Unfriendly to society's chief joys,
Thy worst effect is banishing for hours
The sex, whose presence civilizes ours:
Thou art indeed the drug a gardener wants,
To poison vermin that infest his plants;
But are we so to wit and beauty blind,
As to despise the glory of our kind,
And show the softest minds and fairest forms
As little mercy as he grubs and worms?
They dare not wait the riotous abuse,
Thy thirst-creating steams at length produce,
When wine has given indecent language birth,
And forced the floodgates of licentious nirth;
For seaborn Venus her attachment shows
Still to that element, from which she rose,
And with a quiet, which no fumes disturb,
Sips meek infusions of a milder herb.

The' emphatic speaker dearly loves to' oppose, In contact inconvenient, nose to nose, As if the gnomon on his neighbour's phiz, Touch'd with the magnet, had attracted his. His whisper'd theme, dilated and at large, Proves after all a windgun's airy charge, An extract of his diary-no more, A tasteless journal of the day before.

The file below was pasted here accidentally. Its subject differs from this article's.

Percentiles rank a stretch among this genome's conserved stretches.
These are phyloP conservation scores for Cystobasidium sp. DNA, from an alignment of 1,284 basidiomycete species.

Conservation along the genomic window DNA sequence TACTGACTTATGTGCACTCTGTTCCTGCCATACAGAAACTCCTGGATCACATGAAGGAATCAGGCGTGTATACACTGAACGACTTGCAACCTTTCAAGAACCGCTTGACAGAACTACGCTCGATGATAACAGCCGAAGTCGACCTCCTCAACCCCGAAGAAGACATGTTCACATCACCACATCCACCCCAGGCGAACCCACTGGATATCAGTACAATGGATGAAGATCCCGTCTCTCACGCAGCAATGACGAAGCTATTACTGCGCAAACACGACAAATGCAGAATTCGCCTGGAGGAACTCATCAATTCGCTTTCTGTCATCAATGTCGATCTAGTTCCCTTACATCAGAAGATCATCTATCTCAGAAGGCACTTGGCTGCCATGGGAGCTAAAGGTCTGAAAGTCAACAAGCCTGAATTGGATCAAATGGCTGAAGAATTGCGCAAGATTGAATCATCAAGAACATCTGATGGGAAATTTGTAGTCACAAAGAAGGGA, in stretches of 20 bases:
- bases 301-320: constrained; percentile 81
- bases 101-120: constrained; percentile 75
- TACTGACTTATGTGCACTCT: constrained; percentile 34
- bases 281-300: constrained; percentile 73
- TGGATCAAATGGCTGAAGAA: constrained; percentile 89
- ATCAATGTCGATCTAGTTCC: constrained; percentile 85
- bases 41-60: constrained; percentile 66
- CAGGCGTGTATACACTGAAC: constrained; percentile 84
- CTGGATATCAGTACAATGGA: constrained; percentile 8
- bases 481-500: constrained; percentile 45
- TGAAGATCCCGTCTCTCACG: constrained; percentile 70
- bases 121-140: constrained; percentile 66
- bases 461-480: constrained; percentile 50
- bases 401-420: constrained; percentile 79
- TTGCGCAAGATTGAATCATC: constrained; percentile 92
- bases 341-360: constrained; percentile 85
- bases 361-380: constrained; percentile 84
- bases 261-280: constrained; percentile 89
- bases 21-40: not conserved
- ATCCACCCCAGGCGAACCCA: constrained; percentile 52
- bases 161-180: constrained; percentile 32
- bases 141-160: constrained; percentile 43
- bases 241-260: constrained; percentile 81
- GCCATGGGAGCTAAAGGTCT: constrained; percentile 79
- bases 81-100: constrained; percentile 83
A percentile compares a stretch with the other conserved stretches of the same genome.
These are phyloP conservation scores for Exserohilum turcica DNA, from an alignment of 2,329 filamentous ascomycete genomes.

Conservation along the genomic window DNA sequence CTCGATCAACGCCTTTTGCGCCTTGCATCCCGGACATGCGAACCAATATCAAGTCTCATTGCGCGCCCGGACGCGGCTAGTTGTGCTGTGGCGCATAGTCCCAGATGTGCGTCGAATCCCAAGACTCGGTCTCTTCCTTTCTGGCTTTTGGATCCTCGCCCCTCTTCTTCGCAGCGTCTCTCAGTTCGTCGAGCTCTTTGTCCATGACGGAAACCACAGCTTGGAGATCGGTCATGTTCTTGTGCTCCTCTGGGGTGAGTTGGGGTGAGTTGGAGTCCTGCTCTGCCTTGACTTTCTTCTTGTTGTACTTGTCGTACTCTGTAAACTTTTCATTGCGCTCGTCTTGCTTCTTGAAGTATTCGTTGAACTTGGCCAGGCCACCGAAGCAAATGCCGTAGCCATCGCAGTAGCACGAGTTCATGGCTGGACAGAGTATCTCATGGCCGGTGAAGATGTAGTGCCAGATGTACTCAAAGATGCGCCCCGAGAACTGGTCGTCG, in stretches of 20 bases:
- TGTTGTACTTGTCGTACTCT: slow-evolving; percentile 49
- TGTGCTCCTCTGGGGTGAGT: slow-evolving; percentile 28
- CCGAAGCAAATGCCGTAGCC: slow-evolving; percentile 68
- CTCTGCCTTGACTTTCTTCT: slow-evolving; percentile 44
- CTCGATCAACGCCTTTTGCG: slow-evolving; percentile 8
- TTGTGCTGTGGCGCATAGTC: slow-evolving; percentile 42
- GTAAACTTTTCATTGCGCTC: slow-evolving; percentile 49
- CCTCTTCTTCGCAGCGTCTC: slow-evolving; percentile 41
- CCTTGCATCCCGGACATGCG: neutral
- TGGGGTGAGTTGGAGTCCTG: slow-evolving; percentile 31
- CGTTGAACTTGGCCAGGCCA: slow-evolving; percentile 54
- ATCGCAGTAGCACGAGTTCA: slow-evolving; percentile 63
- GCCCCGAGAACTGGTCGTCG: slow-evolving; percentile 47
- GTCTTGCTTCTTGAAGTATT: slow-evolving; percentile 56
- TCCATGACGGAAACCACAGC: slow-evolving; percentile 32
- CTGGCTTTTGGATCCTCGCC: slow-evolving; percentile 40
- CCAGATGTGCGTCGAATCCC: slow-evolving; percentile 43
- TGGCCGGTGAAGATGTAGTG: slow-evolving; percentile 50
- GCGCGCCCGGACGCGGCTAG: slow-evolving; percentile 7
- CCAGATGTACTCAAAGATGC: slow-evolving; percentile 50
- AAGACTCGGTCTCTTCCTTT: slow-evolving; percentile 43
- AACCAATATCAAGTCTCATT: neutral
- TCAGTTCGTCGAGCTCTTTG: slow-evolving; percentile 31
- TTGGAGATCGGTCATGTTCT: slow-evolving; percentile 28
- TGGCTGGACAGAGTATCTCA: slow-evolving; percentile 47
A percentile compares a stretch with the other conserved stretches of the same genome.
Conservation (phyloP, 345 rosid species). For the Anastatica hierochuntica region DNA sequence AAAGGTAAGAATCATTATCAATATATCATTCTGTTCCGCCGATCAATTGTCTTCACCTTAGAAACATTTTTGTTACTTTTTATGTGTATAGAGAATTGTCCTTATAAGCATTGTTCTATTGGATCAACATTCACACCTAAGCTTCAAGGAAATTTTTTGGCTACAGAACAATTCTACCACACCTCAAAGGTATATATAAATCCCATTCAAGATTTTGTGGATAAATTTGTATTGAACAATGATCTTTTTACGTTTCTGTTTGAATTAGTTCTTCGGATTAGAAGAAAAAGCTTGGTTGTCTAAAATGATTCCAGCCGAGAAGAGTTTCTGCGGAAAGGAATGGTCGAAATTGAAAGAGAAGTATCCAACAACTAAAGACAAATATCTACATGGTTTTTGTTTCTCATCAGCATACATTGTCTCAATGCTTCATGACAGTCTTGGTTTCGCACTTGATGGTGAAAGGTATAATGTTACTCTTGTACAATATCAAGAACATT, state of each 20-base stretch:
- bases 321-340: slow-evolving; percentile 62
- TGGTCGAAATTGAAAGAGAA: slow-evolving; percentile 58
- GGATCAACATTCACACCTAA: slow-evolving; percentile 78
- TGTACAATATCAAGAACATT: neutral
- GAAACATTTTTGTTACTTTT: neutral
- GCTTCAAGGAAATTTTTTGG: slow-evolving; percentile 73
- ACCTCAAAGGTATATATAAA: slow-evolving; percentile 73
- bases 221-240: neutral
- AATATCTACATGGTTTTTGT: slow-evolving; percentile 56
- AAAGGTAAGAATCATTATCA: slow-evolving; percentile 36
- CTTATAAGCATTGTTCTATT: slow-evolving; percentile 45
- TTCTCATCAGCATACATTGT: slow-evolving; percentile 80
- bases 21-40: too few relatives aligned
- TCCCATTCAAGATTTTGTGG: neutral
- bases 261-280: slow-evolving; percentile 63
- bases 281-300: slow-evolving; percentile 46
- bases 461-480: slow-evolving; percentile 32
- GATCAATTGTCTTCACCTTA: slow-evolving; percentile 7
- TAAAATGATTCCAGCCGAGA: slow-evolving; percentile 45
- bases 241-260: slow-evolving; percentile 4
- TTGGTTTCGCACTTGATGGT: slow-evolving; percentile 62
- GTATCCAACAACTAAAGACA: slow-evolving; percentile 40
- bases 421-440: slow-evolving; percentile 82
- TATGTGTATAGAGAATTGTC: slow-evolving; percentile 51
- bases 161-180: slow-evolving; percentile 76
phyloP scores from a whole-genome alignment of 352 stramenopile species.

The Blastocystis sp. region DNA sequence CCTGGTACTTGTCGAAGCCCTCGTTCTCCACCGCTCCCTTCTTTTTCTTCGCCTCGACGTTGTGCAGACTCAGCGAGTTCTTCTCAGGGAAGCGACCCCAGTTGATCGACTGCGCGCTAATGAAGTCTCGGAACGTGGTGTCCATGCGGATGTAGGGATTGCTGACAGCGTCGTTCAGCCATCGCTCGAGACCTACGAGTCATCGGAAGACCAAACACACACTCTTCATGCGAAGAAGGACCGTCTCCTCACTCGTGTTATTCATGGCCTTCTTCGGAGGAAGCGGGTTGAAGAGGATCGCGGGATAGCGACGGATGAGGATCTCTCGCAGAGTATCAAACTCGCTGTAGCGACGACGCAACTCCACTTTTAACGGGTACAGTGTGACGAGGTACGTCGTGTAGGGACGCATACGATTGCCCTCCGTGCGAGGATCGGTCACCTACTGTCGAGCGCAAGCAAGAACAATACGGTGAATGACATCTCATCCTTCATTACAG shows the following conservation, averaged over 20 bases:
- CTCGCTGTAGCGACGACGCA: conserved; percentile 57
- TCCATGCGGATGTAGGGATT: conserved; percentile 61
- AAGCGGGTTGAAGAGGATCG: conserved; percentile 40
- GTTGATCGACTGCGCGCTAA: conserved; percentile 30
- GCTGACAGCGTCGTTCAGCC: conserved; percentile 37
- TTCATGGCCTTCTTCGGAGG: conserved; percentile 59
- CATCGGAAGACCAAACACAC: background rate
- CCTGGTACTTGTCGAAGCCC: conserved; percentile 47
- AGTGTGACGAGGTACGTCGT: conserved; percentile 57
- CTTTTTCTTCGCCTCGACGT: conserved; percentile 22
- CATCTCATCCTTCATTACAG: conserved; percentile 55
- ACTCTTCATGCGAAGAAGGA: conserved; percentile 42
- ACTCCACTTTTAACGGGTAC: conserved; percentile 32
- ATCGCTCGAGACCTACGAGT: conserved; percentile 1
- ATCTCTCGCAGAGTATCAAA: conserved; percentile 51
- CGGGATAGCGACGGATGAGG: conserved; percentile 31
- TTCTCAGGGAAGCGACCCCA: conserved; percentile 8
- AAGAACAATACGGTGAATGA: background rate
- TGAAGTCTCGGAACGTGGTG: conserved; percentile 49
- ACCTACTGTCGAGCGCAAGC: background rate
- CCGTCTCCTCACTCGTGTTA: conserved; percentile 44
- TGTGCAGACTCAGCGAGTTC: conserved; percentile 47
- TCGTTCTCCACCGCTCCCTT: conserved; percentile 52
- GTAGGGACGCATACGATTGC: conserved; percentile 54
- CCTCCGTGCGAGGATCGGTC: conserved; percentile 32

He walk'd abroad, o'ertaken in the rain,
Callid on a friend, drank tea, stepp'd home again,
Resumed his purpose, had a world of talk
With one he stumbled on, and lost his walk,
I interrupt him with a sudden bow,
Adieu, dear Sir! lest you should lose it now,

I cannot talk with civet in the room,
A fine puss gentleman that's all perfume;
The sight's enough-no need to smell a beau-
Who thrusts his nose into a rareeshow?
His odoriferous attempts to please
Perhaps might prosper with a swarm of bees;
But we that make no honey, though we sting,
Poets, are sometimes apt to maul the thing,
'Tis wrong to bring into a mix'd resort,
What makes some sick, and others à-la-mort,
argument of

cogence, we may say, Why such a one should keep himself away.